Atmos. Chem. Phys. Discuss., 9, 1797-1830, 2009
© Author(s) 2009. This work is distributed
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This discussion paper has been under review for the journal Atmospheric Chemistry and Physics (ACP). Please refer to the corresponding final paper in ACP.
Effect of surface reaction on the cloud nucleating properties of mineral dust: AMMA aircraft campaign in summer 2006
A. Matsuki1,3, A. Schwarzenboeck1, H. Venzac1, P. Laj1, S. Crumeyrolle2, and L. Gomes2
1Laboratoire de Météorologie Physique, Université Blaise Pascal, Clermont-Ferrand, France
2Centre National de Recherches Météorologiques, Météo-France, Toulouse, France
3Frontier Science Organization, Kanazawa University, Japan

Abstract. In order to gain insights into the characteristics of the mineral dust fraction which actually serves as cloud condensation nuclei (CCN) including the related cloud processing, this study proceeded to directly collect CCN and compare their mixing states with that of the clear-sky aerosol particles. To pursue this goal, the French ATR-42 research aircraft equipped both with a counterflow virtual impactor (CVI) and community aerosol inlet was deployed in Niamey, Niger (13°30´ N, 02°30´ E) in August 2006 during one of the special observation periods (SOP) of the African Monsoon Multidisciplinary Analysis (AMMA) project.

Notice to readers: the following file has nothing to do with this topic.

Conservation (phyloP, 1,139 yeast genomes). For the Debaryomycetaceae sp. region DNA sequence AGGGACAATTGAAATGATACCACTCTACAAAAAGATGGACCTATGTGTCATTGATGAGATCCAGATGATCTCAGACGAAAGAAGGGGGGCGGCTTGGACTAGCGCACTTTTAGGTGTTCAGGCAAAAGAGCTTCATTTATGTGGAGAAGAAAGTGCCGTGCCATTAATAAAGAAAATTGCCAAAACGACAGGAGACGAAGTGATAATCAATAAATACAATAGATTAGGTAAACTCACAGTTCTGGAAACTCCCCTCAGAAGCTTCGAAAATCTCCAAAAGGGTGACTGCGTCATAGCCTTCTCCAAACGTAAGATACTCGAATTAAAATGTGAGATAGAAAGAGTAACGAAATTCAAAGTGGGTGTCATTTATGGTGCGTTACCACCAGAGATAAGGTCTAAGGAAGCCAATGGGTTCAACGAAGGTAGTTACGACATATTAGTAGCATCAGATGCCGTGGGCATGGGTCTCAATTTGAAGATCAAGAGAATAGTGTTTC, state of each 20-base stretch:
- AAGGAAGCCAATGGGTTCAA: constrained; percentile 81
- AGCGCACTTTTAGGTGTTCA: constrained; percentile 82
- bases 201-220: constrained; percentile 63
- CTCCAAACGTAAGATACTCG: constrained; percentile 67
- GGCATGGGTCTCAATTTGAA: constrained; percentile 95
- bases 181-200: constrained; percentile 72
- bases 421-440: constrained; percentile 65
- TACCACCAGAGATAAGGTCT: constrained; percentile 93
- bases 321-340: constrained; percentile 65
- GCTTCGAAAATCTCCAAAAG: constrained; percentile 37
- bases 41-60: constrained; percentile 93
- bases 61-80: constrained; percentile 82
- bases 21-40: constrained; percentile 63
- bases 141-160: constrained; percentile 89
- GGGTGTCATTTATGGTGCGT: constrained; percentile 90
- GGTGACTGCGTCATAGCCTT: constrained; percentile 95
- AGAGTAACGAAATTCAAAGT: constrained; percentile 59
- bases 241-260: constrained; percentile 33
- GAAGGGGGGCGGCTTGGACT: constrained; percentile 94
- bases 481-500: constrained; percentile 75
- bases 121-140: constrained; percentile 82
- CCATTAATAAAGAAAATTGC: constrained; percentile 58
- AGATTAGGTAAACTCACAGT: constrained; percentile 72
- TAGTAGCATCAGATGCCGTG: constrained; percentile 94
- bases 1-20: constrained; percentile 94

Both cloud residual and clear-sky particles were collected separately and later analyzed individually using transmission electron microscope (TEM) and scanning electron microscope coupled with energy dispersive X-ray spectroscopy (SEM-EDX). The analysis revealed interesting characteristics on the coarse dust particles (Dp>1 μm), particularly those which likely had acted as CCN.

Traces of heterogeneously formed secondary sulfate, chloride and nitrate were found on many dust particles. These secondary species were particularly enhanced in clouds (i.e. cloud processing). The study illustrates that carbonates (Calcite, Dolomite) contained the secondary species in significantly larger frequency and amount than the silicates (Quartz, Feldspar, Mica, Clay), confirming that carbonates represent the most reactive fraction of the mineral dust. Surprisingly large fraction of the carbonate particles were already found in deliquesced form even in clear-sky conditions, most probably reflecting their extreme hygroscopicity following the reaction with HNO3 gas. There were also some indications that the large carbonate particles may be acting primarily as CCN under very low supersaturations, unless there is sufficient hygroscopic coatings on the silicates particles.

Citation: Matsuki, A., Schwarzenboeck, A., Venzac, H., Laj, P., Crumeyrolle, S., and Gomes, L.: Effect of surface reaction on the cloud nucleating properties of mineral dust: AMMA aircraft campaign in summer 2006, Atmos. Chem. Phys. Discuss., 9, 1797-1830, doi:10.5194/acpd-9-1797-2009, 2009.
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